....and this:

"As we talk about and think of the rigged and stolen of 2020 — presidential election, rigged and stolen — I would like to thank a great woman named Ginni Thomas. Do you know Ginni Thomas? Great woman."

My snarky photo manipulation of the day (if you don't count the one I made for this story):

A picture is worth 1000 words... going 266,000 miles beyond the cliche... and you might be in dire need of psychiatric intervention too.

A (mostly) unrelated story and my comment:
Click below to enlarge my comment and added illustration.
As someone who was a psychotherapist for 40 years I try to have empathy for people like this woman because she was vulnerable to being manipulated like so many others who got sucked into the Trump cult and other far smaller cults in previous times. It is sad that instead of MAGA hats in another context they could be wearing tinfoil on their heads to prevent outer-space rays from frying their brains.

Another article, I added to the illustration (click image to enlarge)

Lawyer claims Trump could get away with financial lies because there was a disclaimer

And then there's Judge Cannon.... who went to The University of Michigan Law School... read my story about her (and Trump) here.

On the subject of law schools, real ones that is, here is a related article:

The Supreme Court Is Blowing Up Law School, Too

Inside the growing furor among professors who have had enough.


At law schools across the country, thousands of professors of constitutional law are currently facing a court that, in their view, has let the mask of neutrality fall off completely. Six conservative justices are steering the court head-on into the most controversial debates of the day and consistently siding with the Republican Party. Increasingly, the conservative majority does not even bother to provide any reasoning for its decisions, exploiting the shadow docket to overhaul the law without a word of explanation. The crisis reached its zenith between September 2021 and June 2022, when the Supreme Court let Texas impose its vigilante abortion ban through the shadow docket, then abolished a 50-year-old right to bodily autonomy by overruling Roe v. Wade. Now law professors are faced with a quandary: How—and why—should you teach law to students while the Supreme Court openly changes the meaning of the Constitution to align with the GOP?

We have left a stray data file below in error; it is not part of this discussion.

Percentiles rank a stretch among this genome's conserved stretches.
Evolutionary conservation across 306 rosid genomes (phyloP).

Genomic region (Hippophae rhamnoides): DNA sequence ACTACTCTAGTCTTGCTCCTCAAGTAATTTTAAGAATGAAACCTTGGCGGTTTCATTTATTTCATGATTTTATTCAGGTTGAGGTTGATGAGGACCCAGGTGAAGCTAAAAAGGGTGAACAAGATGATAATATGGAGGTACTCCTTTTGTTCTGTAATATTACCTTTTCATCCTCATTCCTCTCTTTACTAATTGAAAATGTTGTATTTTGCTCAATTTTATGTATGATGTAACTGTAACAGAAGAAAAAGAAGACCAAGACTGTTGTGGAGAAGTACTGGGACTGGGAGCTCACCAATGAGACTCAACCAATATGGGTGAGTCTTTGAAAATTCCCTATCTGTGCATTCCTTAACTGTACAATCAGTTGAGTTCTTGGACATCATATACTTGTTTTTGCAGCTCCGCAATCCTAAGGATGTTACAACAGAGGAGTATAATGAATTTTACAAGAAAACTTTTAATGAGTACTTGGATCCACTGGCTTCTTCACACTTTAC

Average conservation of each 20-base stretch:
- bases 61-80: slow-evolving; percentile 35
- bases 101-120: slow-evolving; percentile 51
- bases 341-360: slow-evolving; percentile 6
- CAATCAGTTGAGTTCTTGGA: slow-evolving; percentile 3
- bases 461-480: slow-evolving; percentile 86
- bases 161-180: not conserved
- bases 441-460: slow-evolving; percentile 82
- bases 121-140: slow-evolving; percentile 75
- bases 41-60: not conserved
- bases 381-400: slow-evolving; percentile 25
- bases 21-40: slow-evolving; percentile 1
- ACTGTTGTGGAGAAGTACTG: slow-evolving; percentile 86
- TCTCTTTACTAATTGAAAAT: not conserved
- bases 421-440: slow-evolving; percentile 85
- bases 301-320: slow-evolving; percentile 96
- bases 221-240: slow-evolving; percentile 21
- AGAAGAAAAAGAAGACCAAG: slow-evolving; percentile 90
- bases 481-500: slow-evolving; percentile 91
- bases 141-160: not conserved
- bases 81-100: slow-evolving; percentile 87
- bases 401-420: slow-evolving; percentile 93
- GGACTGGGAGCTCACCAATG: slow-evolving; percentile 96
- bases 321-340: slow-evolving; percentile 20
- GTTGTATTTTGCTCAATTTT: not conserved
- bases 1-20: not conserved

A version of this question has long dogged the profession, which has fought over the distinction between law and politics for about as long as it has existed. For decades, however, the court has handed enough victories to both sides of the political spectrum that it has avoided a full-on academic revolt against its legitimacy. That dynamic changed when Trump appointed Justices Brett Kavanaugh and Amy Coney Barrett to replace far less conservative predecessors and created a Republican-appointed supermajority, a coalition further aided by the appointment of Neil Gorsuch to a seat that should have been filled by Barack Obama. The cascade of far-right rulings in 2022 confirmed that the new court is eager to shred long-held precedents it deems too liberal as quickly as possible. The pace and scale of this revolution is requiring law professors to adapt on several levels—intellectually, pedagogically, and emotionally.


The problem, it’s worth emphasizing, is not that the Supreme Court is issuing decisions with which left-leaning professors disagree. It’s that the court seems to be reaching many of these conclusions in defiance of centuries of standards, rejecting precedent and moderation in favor of aggressive, partisan-tinged motivated reasoning. Plenty of progressive professors have long viewed the court with skepticism, and many professors, right- and left-leaning, have criticized the reasoning behind certain opinions for decades. But it’s only in recent years—with the manipulation of the justice selection process combined with clear, results-oriented cynicism in decisions—that the problem has seemed so acute that they feel it affects their ability to teach constitutional law.